Sunday, August 24, 2008

Tridentine Community News

The Sanctus Candle

[On August 17, 2008, St. Josaphat introduced] a new practice at the Tridentine Mass, the Sanctus Candle. An old tradition permitted as an option in the 1962 Missal, this is an extra, short candle place on the Epistle (right) side of the altar. It is lit at the Sanctus -- hence the name -- and extinguished after Holy Communion.

The Sanctus Candle draws attention to our Lord's Real Presence on the Altar during that portion of the Holy Mass. This is the same purpose served by the torches that are employed when [there are] sufficient altar servers. When [torches are used], the Sanctus Candle [is not used]. On a practical level, it is also unlikely that the Sanctus Candle will be used at a Low Mass when [there is] only one altar server, as that one server has other, mandatory duties.

The Rubrics allow the Sanctus Candle during a Low Mass, but not during a Solemn High Mass, because at least two torchbearers are required to befit the additional ceremonial of the latter. A Missa Cantata -- Mass sung by a priest without deacon or subdeacon -- is technically a Low Mass per the Rubrics, thus [a] Sanctus Candle [is used] at our sunday sung Masses.

While visually similar, the Sanctus Candle is not the same things as the Bugia, the hand-candle held next to Pontifical (book) and Missal during a Mass said by a bishop. Unlike a Bugia, a Sanctus Candle does not necessarily have a handle by which it is held. Both candles symbolize the Light of Christ, but the Bugia had actual practical value in the days before electric light, as the bishop needed to read vesting prayers from the Pontifical before Mass and after Mass, away from the illuminated altar.

The New Papal Altar Arrangement

Pope Benedict XVI has recently begun arranging the altars on which he celebrates the Holy Sacrifice of the Mass in a more traditional manner. Even when he says Mass versus populum (facing the people), he maintains six tall candlesticks on the altar, spaced out as they would be on an altar arranged for a sung Tridentine Mass.

In the center of the altar, he places a crucifix. In his writings, and now in practice, our Holy Father has stated that when ad orientem celebration (in the Novus Ordo) is not possible, the celebrant should have something on which to focus his attention during the Mass, so that he does not become distracted by the congregation or focused on pleasing the crowd. In continuity with Tridentine norms, Pope Benedict suggests that a central crucifix serve as that focal point.

In the Extraordinary Form, a crucifix is indeed required on or above the altar. The celebrant incenses the crucifix at the beginning of the Mass and at the Offertory. As he begins the Collect and Postcommunion prayers, while saying Oremus, he bows to the crucifix. Note that he is not bowing to the tabernacle. The Rubrics do not require there to be a tabernacle at the center of the altar. While that is desirable for a number of reasons, it is nevertheless the crucifix, and not the tabernacle, that is specified as the object of veneration.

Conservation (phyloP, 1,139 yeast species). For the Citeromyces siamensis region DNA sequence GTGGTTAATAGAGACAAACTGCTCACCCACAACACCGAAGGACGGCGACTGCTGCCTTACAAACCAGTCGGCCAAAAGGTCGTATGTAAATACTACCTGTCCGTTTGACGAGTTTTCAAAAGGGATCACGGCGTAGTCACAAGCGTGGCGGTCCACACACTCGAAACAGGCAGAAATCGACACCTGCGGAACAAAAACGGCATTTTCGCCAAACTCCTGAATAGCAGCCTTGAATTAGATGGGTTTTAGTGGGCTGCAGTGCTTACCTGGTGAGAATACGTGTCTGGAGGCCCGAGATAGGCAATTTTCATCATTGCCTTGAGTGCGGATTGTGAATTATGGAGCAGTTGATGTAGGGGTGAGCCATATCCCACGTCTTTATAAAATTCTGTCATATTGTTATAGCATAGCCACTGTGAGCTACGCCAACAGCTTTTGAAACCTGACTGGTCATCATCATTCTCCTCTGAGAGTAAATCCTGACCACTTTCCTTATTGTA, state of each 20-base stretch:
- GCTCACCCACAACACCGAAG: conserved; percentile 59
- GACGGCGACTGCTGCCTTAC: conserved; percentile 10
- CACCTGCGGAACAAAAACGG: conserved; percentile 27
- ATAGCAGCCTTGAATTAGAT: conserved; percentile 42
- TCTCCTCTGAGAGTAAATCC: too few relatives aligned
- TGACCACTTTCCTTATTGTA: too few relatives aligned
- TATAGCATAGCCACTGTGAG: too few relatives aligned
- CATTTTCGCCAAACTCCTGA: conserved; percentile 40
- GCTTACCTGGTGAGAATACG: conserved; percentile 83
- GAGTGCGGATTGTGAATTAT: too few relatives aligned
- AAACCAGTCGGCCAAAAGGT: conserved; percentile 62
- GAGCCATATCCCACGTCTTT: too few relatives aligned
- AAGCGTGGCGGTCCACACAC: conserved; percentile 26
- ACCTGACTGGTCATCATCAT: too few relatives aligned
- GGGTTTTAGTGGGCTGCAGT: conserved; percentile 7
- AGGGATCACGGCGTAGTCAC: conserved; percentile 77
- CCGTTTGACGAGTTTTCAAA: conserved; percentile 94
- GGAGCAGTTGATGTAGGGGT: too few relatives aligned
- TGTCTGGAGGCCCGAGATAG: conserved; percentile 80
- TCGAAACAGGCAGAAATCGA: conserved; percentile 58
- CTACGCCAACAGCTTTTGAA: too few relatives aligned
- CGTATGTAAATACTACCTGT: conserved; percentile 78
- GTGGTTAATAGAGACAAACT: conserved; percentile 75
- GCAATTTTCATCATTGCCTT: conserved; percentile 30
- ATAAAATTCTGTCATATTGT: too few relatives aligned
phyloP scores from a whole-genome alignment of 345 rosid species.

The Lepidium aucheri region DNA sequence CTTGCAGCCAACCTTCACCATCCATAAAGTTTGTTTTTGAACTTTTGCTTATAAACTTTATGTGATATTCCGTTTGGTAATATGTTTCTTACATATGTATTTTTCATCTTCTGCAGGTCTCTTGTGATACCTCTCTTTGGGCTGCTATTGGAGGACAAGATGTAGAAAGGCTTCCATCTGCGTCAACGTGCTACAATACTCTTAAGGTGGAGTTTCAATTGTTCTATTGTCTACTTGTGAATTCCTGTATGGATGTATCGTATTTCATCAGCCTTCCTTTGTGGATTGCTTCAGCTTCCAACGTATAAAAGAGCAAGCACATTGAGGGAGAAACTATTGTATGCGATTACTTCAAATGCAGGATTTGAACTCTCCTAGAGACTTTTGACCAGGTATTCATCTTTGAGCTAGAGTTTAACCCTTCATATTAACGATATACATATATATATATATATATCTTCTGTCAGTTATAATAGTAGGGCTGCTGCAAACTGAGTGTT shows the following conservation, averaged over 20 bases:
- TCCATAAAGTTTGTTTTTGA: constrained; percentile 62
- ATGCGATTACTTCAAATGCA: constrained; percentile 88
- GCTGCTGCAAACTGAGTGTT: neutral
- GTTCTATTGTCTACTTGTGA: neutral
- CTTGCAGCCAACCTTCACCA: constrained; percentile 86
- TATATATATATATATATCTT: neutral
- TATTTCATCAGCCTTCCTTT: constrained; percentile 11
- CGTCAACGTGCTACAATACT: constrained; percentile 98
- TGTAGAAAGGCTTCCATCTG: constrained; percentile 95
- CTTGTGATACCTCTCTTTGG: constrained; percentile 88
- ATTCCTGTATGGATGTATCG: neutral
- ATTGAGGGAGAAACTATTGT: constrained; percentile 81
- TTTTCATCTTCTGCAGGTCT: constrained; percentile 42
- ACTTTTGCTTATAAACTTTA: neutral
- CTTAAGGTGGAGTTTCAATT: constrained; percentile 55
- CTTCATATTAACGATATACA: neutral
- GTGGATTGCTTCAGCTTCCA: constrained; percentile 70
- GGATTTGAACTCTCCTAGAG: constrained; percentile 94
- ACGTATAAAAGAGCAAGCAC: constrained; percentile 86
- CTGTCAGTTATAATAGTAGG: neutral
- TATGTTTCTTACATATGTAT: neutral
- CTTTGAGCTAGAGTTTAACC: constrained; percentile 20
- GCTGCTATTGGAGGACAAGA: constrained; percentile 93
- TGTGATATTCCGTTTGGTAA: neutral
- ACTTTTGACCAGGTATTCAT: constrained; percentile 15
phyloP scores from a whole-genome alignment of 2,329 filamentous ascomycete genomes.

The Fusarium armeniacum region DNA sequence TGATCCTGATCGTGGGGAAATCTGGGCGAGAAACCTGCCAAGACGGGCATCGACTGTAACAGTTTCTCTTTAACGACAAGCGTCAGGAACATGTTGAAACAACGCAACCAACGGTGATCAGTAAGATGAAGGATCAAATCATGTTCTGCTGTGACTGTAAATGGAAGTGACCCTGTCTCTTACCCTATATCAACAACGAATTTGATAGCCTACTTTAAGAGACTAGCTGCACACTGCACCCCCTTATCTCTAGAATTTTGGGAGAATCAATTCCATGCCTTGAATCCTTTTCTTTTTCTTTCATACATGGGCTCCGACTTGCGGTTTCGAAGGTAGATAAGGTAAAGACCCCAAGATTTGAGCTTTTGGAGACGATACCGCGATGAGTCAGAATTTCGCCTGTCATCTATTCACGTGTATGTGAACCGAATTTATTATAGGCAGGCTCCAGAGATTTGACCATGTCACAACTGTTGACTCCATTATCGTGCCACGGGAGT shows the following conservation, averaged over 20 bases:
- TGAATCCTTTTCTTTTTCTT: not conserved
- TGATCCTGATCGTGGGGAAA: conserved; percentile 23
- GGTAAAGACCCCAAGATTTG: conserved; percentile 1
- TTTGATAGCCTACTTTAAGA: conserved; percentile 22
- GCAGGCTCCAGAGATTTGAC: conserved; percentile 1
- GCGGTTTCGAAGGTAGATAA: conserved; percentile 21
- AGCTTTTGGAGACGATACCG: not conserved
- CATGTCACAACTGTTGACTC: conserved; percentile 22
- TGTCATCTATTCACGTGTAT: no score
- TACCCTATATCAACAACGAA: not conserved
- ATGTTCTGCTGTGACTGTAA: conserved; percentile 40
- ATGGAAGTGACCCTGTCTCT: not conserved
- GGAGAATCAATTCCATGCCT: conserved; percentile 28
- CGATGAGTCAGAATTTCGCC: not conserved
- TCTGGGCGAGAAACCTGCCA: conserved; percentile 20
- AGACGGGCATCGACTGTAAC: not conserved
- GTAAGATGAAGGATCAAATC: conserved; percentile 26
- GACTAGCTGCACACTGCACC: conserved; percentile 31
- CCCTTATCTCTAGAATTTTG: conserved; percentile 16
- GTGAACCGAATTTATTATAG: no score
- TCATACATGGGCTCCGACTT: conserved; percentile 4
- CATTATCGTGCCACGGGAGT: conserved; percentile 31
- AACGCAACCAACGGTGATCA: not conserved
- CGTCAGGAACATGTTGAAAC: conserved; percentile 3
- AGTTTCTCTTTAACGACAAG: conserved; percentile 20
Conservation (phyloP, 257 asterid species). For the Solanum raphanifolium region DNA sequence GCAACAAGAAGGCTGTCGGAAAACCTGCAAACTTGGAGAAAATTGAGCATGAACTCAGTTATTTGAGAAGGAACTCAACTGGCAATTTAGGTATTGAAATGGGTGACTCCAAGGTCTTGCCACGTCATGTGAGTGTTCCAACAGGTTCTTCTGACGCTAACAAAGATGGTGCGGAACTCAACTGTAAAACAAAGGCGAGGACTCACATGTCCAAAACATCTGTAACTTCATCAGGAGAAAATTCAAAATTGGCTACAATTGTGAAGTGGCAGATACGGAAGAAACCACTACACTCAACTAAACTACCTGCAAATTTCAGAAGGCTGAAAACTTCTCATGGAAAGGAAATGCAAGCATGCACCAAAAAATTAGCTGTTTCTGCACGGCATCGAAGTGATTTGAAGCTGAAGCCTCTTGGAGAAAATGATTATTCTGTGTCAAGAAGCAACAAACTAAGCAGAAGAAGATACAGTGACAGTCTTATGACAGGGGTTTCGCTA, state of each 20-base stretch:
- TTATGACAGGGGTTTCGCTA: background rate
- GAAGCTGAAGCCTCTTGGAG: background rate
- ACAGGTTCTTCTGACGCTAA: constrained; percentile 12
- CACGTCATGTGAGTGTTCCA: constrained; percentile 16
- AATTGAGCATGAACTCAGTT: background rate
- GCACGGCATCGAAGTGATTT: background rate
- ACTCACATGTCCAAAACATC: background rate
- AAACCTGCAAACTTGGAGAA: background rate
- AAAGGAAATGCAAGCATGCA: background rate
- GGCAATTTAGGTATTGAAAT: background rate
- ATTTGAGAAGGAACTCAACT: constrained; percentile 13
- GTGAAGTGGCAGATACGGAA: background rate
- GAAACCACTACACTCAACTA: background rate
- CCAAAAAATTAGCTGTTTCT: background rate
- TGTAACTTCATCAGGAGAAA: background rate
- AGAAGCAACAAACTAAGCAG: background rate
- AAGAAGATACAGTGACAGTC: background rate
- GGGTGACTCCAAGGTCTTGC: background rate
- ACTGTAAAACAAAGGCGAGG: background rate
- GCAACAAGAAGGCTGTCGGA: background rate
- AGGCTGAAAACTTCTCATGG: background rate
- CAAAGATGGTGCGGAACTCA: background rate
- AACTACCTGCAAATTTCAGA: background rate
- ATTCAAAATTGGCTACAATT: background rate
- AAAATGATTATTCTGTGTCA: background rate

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In the [immediately preceding] photo, you will notice that our Holy Father has also begun placing a seventh candle on the altar. This is not a Sanctus Candle -- such a thing does not exist in the Ordinary Form Rubrics -- but rather a candle used when the Ordinary of the Diocese or the Pope, the Universal Ordinary, celebrates Mass. It serves as a reminder that the bishop or Pope there present stands in the place of Christ.

Call for Even Ideas and Volunteers

We are blessed to have some talented and well-connected people in the congregations of Assumption-Windsor, St. Josaphat, and our sister parishes. We also have access to five of the most beautiful historic churches in North America -- Assumption, St. Josaphat, St. Joseph, Sweetest Heart of Mary, and St. Albertus -- nearby one another yet curiously in two countries.

As the next stage in the evolution of our Tridentine communities, it would make sense to organize some events involving one or more of our churches. Those events could range from the simple (bringing in guest speakers well-known in Tridentine circles) to the grandiose (hosting a Latin Liturgy Association convention with events spread across multiple churches). 2007's Gregorian Chant Workshop at St. Josaphat and this year's Tridentine Mass Seminar at Assumption were examples of simple events that proved quite popular. Beyond that, architecturally and liturgically, Detroit can now vie with Chicago, St. Louis, and New York City as a site for major gatherings.

Do you have any suggestions for events we could hold? Please be specific: Name the speakers you have in mind, and mention any pertinent details you can think of. If you have a direct or indirect connection to potential speaker(s), please explain. E-mail the address at the bottom of this page ....

Even more important than ideas is time -- your time. In order to put on a special event, we will need volunteers to plan the event, submit advertising, arrange for and transport the guests, prepare and serve refreshments, clean up afterwards, and so forth. The simplest event will need around seven volunteers. A Latin Liturgy Association Convention would require around thirty. Each event will also need a principle organizer to take charge of it. Let's put on our thinking caps and see what we might be able to do with the "extraordinary" people and facilities we are blessed to enjoy.
[Please e-mail tridnews[at]stjosaphat[dot]org. The foregoing column was adapted with permission from the Tridentine Community News, August 17, 2008 bulletin insert for St. Josaphat Catholic Church, Detroit, Michigan.]

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